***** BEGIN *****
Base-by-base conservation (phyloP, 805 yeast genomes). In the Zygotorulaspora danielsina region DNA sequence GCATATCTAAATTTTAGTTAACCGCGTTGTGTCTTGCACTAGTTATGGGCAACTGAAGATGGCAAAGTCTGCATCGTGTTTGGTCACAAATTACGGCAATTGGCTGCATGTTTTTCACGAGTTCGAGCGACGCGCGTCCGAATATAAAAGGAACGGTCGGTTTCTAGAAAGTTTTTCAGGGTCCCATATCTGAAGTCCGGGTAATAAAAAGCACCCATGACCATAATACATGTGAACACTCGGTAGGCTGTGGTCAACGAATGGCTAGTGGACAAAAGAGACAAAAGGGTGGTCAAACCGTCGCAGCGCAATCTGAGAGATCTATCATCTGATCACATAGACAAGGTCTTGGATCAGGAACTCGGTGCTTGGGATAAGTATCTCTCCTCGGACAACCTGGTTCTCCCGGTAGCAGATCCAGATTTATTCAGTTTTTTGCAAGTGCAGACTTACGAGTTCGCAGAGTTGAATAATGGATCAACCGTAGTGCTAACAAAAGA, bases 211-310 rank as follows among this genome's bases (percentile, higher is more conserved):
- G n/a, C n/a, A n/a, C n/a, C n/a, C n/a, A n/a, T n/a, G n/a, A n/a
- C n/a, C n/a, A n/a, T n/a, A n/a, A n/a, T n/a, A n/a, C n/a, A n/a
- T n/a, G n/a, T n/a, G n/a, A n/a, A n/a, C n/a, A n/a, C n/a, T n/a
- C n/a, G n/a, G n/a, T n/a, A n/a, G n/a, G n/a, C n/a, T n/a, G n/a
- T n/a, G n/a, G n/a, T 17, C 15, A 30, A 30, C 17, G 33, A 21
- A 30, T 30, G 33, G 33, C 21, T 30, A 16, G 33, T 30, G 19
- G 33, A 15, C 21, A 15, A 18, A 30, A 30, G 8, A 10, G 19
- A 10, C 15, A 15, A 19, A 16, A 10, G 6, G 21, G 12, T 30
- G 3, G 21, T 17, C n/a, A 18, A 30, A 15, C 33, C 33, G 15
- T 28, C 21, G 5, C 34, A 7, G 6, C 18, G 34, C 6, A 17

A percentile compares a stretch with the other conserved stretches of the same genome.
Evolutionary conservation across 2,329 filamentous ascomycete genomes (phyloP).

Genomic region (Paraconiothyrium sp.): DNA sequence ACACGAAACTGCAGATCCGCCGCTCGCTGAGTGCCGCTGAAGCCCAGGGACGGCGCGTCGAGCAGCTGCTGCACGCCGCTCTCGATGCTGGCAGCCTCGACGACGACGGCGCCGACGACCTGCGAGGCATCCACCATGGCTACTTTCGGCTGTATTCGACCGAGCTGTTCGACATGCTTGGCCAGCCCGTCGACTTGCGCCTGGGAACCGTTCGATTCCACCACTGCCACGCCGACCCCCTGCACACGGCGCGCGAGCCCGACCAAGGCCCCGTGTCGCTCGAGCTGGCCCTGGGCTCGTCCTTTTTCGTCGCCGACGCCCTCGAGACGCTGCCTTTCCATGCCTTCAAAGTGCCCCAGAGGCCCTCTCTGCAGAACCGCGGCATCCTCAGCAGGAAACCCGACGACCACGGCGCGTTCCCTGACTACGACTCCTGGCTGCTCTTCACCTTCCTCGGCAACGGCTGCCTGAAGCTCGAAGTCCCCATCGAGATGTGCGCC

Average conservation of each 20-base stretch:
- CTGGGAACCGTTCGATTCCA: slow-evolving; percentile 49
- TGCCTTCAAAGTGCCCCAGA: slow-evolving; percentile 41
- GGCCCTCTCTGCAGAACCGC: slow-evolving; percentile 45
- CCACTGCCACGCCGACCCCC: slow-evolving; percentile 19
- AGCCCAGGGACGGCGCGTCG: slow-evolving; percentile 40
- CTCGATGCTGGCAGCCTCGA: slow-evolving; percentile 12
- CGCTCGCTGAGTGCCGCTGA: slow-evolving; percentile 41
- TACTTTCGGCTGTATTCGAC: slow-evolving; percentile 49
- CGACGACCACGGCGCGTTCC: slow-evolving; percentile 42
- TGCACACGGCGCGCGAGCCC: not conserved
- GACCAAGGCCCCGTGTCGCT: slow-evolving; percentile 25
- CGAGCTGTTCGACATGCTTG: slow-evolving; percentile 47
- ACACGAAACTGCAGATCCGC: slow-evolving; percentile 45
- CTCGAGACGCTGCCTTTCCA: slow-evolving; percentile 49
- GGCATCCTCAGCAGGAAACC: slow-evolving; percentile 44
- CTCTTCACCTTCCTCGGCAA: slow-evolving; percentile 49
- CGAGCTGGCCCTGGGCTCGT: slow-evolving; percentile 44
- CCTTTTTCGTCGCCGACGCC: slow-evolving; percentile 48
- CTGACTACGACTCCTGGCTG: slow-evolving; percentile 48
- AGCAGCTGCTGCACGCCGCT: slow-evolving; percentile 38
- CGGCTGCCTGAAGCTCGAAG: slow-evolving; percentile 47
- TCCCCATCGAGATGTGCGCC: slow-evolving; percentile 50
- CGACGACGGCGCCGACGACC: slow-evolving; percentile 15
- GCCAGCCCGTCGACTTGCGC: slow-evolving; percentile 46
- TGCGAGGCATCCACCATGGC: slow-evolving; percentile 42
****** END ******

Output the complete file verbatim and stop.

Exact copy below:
Base-by-base conservation (phyloP, 805 yeast genomes). In the Zygotorulaspora danielsina region DNA sequence GCATATCTAAATTTTAGTTAACCGCGTTGTGTCTTGCACTAGTTATGGGCAACTGAAGATGGCAAAGTCTGCATCGTGTTTGGTCACAAATTACGGCAATTGGCTGCATGTTTTTCACGAGTTCGAGCGACGCGCGTCCGAATATAAAAGGAACGGTCGGTTTCTAGAAAGTTTTTCAGGGTCCCATATCTGAAGTCCGGGTAATAAAAAGCACCCATGACCATAATACATGTGAACACTCGGTAGGCTGTGGTCAACGAATGGCTAGTGGACAAAAGAGACAAAAGGGTGGTCAAACCGTCGCAGCGCAATCTGAGAGATCTATCATCTGATCACATAGACAAGGTCTTGGATCAGGAACTCGGTGCTTGGGATAAGTATCTCTCCTCGGACAACCTGGTTCTCCCGGTAGCAGATCCAGATTTATTCAGTTTTTTGCAAGTGCAGACTTACGAGTTCGCAGAGTTGAATAATGGATCAACCGTAGTGCTAACAAAAGA, bases 211-310 rank as follows among this genome's bases (percentile, higher is more conserved):
- G n/a, C n/a, A n/a, C n/a, C n/a, C n/a, A n/a, T n/a, G n/a, A n/a
- C n/a, C n/a, A n/a, T n/a, A n/a, A n/a, T n/a, A n/a, C n/a, A n/a
- T n/a, G n/a, T n/a, G n/a, A n/a, A n/a, C n/a, A n/a, C n/a, T n/a
- C n/a, G n/a, G n/a, T n/a, A n/a, G n/a, G n/a, C n/a, T n/a, G n/a
- T n/a, G n/a, G n/a, T 17, C 15, A 30, A 30, C 17, G 33, A 21
- A 30, T 30, G 33, G 33, C 21, T 30, A 16, G 33, T 30, G 19
- G 33, A 15, C 21, A 15, A 18, A 30, A 30, G 8, A 10, G 19
- A 10, C 15, A 15, A 19, A 16, A 10, G 6, G 21, G 12, T 30
- G 3, G 21, T 17, C n/a, A 18, A 30, A 15, C 33, C 33, G 15
- T 28, C 21, G 5, C 34, A 7, G 6, C 18, G 34, C 6, A 17

A percentile compares a stretch with the other conserved stretches of the same genome.
Evolutionary conservation across 2,329 filamentous ascomycete genomes (phyloP).

Genomic region (Paraconiothyrium sp.): DNA sequence ACACGAAACTGCAGATCCGCCGCTCGCTGAGTGCCGCTGAAGCCCAGGGACGGCGCGTCGAGCAGCTGCTGCACGCCGCTCTCGATGCTGGCAGCCTCGACGACGACGGCGCCGACGACCTGCGAGGCATCCACCATGGCTACTTTCGGCTGTATTCGACCGAGCTGTTCGACATGCTTGGCCAGCCCGTCGACTTGCGCCTGGGAACCGTTCGATTCCACCACTGCCACGCCGACCCCCTGCACACGGCGCGCGAGCCCGACCAAGGCCCCGTGTCGCTCGAGCTGGCCCTGGGCTCGTCCTTTTTCGTCGCCGACGCCCTCGAGACGCTGCCTTTCCATGCCTTCAAAGTGCCCCAGAGGCCCTCTCTGCAGAACCGCGGCATCCTCAGCAGGAAACCCGACGACCACGGCGCGTTCCCTGACTACGACTCCTGGCTGCTCTTCACCTTCCTCGGCAACGGCTGCCTGAAGCTCGAAGTCCCCATCGAGATGTGCGCC

Average conservation of each 20-base stretch:
- CTGGGAACCGTTCGATTCCA: slow-evolving; percentile 49
- TGCCTTCAAAGTGCCCCAGA: slow-evolving; percentile 41
- GGCCCTCTCTGCAGAACCGC: slow-evolving; percentile 45
- CCACTGCCACGCCGACCCCC: slow-evolving; percentile 19
- AGCCCAGGGACGGCGCGTCG: slow-evolving; percentile 40
- CTCGATGCTGGCAGCCTCGA: slow-evolving; percentile 12
- CGCTCGCTGAGTGCCGCTGA: slow-evolving; percentile 41
- TACTTTCGGCTGTATTCGAC: slow-evolving; percentile 49
- CGACGACCACGGCGCGTTCC: slow-evolving; percentile 42
- TGCACACGGCGCGCGAGCCC: not conserved
- GACCAAGGCCCCGTGTCGCT: slow-evolving; percentile 25
- CGAGCTGTTCGACATGCTTG: slow-evolving; percentile 47
- ACACGAAACTGCAGATCCGC: slow-evolving; percentile 45
- CTCGAGACGCTGCCTTTCCA: slow-evolving; percentile 49
- GGCATCCTCAGCAGGAAACC: slow-evolving; percentile 44
- CTCTTCACCTTCCTCGGCAA: slow-evolving; percentile 49
- CGAGCTGGCCCTGGGCTCGT: slow-evolving; percentile 44
- CCTTTTTCGTCGCCGACGCC: slow-evolving; percentile 48
- CTGACTACGACTCCTGGCTG: slow-evolving; percentile 48
- AGCAGCTGCTGCACGCCGCT: slow-evolving; percentile 38
- CGGCTGCCTGAAGCTCGAAG: slow-evolving; percentile 47
- TCCCCATCGAGATGTGCGCC: slow-evolving; percentile 50
- CGACGACGGCGCCGACGACC: slow-evolving; percentile 15
- GCCAGCCCGTCGACTTGCGC: slow-evolving; percentile 46
- TGCGAGGCATCCACCATGGC: slow-evolving; percentile 42